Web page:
Research Article: Urinary iodine concentration (UIC) could be a promising biomarker for predicting goiter among school-age children: A systematic review and meta-analysis

Date Published: March 22, 2017

Publisher: Public Library of Science

Author(s): Linlin Xiu, Gansheng Zhong, Xueman Ma, Stephen L. Clarke.


To evaluate whether urinary iodine concentration (UIC) can predict goiter among school-age children, and to assess the association between UIC and goiter prevalence.

We searched the MEDLINE, EMBASE, Cochrane Library (Cochrane Database of Systematic Reviews), Web of Science, CNKI, VIP, and Wan Fang databases for relevant reports in both English and Chinese up to August 25, 2016. The mean differences (MD) and 95% confidence intervals (CI) were calculated for the UIC and goiter prevalence assessments. Pooled odds ratios and 95% CIs were used to compare the prevalences of goiter in the different UIC groups.

We identified 11 case-control studies, and found that children with goiter had lower UIC values, compared to children without goiter (MD: –1.82, 95% CI: –3.24, –0.40, p < 0.05). An increased risk of goiter was associated with UIC values of < 20 μg/L or > 200 μg/L.

The results of our meta-analysis suggest that lower UIC values were associated with an increased risk of goiter, and that iodine deficiency may lead to an increased risk of goiter. Furthermore, we observed U-shaped relationships between UIC and the prevalence of goiter, which suggests that both severe iodine deficiency and excessive iodine intake may lead to increased risks of goiter.

Partial Text

Goiter remains an important public health concern, especially in developing countries [1–3]. During recent decades, goiter was mainly considered the result of inadequate iodine intake, although excessive iodine intake can also cause goiter, especially in areas with high iodine levels, such as coastal areas, areas with high iodine levels in the drinking water, and areas with poor iodine monitoring [4–6]. Thus, both inadequate and excessive iodine intakes are considered risk factors for goiter [7–10].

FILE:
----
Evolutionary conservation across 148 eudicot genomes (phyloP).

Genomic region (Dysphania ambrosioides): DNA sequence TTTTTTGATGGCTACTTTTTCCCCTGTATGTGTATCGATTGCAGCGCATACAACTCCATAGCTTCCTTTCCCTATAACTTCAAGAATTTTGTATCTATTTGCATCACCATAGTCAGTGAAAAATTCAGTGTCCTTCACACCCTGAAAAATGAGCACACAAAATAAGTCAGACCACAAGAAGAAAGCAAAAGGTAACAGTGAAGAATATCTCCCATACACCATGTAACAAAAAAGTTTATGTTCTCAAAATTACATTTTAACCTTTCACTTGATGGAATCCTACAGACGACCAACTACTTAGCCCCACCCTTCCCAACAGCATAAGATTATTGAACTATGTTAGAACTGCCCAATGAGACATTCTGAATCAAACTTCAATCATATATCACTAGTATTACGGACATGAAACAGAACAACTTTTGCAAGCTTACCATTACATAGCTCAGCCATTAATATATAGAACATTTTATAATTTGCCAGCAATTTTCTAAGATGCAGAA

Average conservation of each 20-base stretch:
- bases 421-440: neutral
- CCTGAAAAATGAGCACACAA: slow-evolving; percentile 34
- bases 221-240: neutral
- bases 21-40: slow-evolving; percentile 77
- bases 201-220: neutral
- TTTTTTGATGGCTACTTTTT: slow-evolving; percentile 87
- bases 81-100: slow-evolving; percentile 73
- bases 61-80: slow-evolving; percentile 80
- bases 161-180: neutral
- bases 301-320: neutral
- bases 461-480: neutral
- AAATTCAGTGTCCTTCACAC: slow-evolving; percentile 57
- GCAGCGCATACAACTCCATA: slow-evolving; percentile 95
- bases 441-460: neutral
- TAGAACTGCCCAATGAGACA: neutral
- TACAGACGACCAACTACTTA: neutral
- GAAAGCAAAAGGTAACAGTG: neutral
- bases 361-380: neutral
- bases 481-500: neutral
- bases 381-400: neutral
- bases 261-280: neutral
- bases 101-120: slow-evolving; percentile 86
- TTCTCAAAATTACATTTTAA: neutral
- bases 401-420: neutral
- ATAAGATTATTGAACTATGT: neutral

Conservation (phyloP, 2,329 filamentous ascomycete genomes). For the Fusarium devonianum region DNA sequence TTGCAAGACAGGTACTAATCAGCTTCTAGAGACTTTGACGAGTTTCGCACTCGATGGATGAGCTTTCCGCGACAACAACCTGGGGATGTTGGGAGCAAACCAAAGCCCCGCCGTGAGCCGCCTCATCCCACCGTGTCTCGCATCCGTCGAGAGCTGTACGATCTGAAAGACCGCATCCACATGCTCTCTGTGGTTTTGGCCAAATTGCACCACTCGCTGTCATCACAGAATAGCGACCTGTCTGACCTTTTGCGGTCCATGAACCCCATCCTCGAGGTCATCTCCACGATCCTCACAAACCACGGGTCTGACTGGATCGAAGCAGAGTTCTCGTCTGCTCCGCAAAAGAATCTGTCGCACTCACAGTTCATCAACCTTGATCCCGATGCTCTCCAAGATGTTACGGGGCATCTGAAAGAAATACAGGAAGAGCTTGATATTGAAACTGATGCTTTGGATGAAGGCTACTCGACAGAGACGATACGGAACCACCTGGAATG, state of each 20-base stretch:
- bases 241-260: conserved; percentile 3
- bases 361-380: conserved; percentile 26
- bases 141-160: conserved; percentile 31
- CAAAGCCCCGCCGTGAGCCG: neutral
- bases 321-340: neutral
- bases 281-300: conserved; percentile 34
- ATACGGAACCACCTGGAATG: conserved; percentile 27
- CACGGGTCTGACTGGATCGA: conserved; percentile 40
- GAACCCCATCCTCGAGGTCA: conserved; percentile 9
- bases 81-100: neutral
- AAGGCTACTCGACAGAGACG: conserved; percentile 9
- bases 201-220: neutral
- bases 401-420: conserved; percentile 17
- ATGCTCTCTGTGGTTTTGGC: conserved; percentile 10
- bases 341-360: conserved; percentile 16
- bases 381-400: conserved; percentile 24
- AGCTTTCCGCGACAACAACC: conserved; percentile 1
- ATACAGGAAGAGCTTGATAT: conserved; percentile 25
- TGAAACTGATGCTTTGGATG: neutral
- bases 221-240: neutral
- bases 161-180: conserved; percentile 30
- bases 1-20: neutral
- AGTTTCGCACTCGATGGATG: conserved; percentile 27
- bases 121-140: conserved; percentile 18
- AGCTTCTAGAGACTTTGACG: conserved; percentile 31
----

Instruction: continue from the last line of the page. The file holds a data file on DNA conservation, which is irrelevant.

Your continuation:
Iodine is an essential micronutrient that is required to synthesize thyroid hormones, and universal salt iodization is considered an appropriate method for iodine fortification in developed countries [27]. However, adverse effects have been recognized and careful monitoring is essential, as excessive iodine intake is associated with an increased risk of goiter and other iodine-related thyroid diseases. Thus, it is important to understand the association between iodine status and goiter prevalence after the implementation of the universal salt iodization. As UIC is highly sensitive to recent changes in iodine intake, UIC may be a reliable indicator for assessing, monitoring, and evaluating iodine status [28, 29]. For example, UIC might be a useful indicator of the effect of universal salt iodization and may help predict the occurrence of goiter.




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